“It’s impossible to think certain conservative elements in Washington didn’t have prior knowledge of the takeover,” he says. “Honduras is, basically, a U.S.-occupied colony,” referring to the U.S. airbase at Sato Cano that Zelaya had wanted closed. “Could there be, for example, a successful coup in Iraq without U.S. approval? It simply isn’t possible.”
Meanwhile, the U.S. response seems self-contradictory. While the State Department has loudly trumpeted punitive cuts in funding to the de facto regime totaling about $33 million, the Millenium Challenge Corps (a tax-payer funded organization under the State Department) is still slated to dole out about 100 million to Honduras through 2010. When similar coups occurred in Malaysia and Madagascar in recent years, the State Department severed all aid immediately.
According to Almendares, the most important thing for people in the United States to realize is that “the resistance is not really about Zelaya. What the people truly want is a new constitution,” he says. “They dream of a government that allows democratic participation. That is why they have taken to the streets.”
Paolo Carozzo is the U.S. delegate to the Inter-American Commission on Human Rights (IACHR), who visited Honduras in mid-August. Carozzo, the former president of the IACHR, says he found the situation in Honduras to be both “moving and disturbing.” “Whether one agrees with ousted President Zelaya’s politics or not, nothing justifies this kind of violence,” he says.
Bertha Oliva, the coordinator general of COFADEH, counts herself a proud member of the resistance. “Whatever good Zelaya did is being reversed,” she says from her office, every wall of which is covered with photos of disappeared or murdered Hondurans. “Even our civil rights – like the right to assembly, or freedom from search and seizure – have been canceled. This in itself ought to be proof as to the motives of those behind the coup.”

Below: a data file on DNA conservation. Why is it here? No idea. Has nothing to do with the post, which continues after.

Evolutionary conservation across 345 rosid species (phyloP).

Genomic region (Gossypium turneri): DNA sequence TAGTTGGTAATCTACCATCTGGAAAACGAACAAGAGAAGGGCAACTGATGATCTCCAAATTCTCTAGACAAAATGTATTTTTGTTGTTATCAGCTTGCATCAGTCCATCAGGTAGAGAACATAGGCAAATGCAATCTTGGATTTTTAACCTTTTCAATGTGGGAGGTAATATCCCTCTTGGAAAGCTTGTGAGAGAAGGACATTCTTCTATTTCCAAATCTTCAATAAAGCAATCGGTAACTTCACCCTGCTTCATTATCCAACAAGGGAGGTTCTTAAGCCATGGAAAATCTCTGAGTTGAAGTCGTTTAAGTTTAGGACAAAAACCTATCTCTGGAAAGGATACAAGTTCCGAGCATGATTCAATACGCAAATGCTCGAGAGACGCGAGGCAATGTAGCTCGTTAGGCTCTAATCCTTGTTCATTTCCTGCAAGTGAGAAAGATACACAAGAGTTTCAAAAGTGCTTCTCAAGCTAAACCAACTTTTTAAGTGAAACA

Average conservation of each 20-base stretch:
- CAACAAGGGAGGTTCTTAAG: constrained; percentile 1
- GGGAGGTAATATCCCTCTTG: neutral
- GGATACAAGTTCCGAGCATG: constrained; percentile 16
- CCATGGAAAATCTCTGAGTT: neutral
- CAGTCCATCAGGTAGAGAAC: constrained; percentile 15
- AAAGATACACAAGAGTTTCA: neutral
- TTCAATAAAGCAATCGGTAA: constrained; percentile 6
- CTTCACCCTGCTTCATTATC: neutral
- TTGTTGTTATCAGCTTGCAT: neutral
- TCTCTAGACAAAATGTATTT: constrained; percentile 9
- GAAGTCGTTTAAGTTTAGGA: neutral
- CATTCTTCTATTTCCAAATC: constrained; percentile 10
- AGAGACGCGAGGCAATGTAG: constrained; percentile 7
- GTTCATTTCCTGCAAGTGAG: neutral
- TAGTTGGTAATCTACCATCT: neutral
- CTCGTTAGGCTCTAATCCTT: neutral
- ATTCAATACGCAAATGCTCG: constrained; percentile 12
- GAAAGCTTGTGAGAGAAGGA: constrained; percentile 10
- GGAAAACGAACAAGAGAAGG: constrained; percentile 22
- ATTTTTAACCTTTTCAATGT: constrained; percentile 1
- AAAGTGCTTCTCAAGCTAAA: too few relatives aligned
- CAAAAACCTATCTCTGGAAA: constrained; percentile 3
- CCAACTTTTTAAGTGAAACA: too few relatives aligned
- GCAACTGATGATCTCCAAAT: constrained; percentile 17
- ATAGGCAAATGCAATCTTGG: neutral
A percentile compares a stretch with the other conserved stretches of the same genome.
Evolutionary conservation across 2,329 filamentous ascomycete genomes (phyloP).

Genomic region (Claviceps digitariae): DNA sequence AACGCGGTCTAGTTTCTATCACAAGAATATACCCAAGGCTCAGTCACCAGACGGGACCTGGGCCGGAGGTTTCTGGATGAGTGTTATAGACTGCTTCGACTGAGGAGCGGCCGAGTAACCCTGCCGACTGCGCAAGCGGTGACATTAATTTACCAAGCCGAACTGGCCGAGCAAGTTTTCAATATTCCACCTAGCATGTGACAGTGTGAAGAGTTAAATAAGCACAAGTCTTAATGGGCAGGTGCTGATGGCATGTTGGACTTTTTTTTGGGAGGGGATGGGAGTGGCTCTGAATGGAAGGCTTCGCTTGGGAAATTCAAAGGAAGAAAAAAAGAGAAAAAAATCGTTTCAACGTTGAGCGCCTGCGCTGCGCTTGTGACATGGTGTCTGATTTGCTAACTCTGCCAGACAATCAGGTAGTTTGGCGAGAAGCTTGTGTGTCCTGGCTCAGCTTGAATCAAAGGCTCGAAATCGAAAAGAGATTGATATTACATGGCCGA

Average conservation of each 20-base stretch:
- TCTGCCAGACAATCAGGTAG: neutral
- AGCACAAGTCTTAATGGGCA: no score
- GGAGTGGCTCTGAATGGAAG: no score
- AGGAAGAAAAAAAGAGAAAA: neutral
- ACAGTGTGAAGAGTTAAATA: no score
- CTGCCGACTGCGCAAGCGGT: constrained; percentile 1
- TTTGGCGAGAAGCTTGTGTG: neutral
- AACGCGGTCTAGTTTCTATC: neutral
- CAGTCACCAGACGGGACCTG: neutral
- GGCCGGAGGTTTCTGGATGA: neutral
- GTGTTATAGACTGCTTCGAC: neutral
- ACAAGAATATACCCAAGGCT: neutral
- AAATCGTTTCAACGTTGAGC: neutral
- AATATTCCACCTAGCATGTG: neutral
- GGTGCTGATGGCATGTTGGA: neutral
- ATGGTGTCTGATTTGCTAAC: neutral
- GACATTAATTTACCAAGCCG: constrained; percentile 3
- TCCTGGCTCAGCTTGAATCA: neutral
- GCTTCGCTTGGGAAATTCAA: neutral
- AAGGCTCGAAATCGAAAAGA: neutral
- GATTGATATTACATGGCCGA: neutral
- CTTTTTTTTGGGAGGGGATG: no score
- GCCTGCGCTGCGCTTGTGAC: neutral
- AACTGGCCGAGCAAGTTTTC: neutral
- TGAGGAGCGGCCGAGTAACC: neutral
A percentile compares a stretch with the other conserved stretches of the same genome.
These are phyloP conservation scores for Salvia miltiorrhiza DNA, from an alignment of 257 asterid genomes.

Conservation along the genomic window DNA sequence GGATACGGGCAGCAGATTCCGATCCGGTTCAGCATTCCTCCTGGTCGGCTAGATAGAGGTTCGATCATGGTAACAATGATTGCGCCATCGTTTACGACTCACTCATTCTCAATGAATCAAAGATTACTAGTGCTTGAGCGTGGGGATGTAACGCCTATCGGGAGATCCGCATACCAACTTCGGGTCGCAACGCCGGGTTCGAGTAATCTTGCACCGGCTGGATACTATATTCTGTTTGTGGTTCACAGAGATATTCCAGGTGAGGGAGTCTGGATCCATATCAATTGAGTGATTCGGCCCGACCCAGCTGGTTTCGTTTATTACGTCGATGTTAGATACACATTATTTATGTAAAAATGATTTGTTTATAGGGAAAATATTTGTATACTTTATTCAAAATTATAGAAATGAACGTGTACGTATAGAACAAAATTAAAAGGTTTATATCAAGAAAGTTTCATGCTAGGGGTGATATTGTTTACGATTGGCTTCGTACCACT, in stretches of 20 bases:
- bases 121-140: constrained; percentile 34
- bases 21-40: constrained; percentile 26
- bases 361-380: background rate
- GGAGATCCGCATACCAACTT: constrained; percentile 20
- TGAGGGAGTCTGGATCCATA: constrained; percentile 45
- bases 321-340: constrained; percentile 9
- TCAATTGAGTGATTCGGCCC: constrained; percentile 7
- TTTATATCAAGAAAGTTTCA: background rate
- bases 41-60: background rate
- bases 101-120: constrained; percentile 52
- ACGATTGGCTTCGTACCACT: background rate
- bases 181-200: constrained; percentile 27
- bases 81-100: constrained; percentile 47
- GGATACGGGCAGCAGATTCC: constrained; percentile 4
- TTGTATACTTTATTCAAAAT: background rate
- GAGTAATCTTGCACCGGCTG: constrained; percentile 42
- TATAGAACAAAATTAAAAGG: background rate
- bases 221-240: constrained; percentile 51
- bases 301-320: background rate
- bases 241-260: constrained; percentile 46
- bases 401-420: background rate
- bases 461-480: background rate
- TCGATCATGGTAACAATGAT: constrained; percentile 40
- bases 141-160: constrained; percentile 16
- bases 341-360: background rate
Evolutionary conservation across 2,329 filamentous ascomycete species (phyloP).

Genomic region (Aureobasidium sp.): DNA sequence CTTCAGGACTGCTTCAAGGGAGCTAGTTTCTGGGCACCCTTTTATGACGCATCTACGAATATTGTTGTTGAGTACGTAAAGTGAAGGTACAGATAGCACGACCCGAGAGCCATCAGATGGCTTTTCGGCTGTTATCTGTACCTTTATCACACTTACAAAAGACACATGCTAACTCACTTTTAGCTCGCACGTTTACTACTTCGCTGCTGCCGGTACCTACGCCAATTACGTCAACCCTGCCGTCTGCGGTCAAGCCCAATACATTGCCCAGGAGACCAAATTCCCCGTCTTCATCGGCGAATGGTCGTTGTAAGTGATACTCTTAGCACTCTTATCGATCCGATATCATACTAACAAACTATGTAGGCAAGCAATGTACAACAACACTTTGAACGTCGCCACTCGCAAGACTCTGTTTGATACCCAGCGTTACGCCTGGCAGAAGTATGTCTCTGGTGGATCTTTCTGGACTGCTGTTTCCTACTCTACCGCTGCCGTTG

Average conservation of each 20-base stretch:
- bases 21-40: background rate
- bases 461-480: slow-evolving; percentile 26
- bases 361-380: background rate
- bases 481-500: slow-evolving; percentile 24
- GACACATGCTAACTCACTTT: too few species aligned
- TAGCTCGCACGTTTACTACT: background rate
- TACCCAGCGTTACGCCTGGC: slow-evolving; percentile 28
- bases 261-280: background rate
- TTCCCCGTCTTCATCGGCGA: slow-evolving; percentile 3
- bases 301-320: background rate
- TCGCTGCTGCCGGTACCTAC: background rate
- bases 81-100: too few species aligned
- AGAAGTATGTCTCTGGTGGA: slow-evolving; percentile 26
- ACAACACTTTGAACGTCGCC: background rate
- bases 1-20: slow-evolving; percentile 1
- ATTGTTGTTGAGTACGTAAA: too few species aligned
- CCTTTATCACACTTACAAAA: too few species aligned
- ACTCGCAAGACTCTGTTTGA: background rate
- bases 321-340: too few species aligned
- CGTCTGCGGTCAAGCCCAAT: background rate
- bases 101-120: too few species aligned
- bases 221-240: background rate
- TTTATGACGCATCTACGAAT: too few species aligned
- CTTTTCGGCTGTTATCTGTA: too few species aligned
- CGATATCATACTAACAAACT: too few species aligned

The new regime is not the problem, says Valerio Gutierrez, the Honduran secretary of state, who prior to the coup was secretary of energy. “The only ones abusing human rights in this country,” he says, “are the teachers who aren’t holding classes, because they’re marching in the streets.”
When asked about the decisions of the Organization of American States (OAS), the United States and the EU, all of which have said they won’t recognize Honduran elections in November, Gutierrez scoffs. “Their decisions are absurd and illogical,” he says. Besides, he says they don’t really matter anyway, because “groups like the OAS have no real power. The international businesses will still recognize us. They’ll still invest. The banks will not turn us down. The institutions that really matter – they make their own decisions. These so-called government bodies have no power over them.”
Guitierrrez believes, like Almendares, that the United States had probably given tacit approval for what he terms the Honduran “change of government.” U.S. Ambassador Hugo Llorens probably knew, says Gutierrez. “I believe he did.” As for President Obama: “He is so busy, it’s hard to tell.” Gutierrez mimes picking up a hotline in the White House. “A coup in Honduras?” he purrs into the imaginary handset. “Okay. Fine. Thanks for telling me.”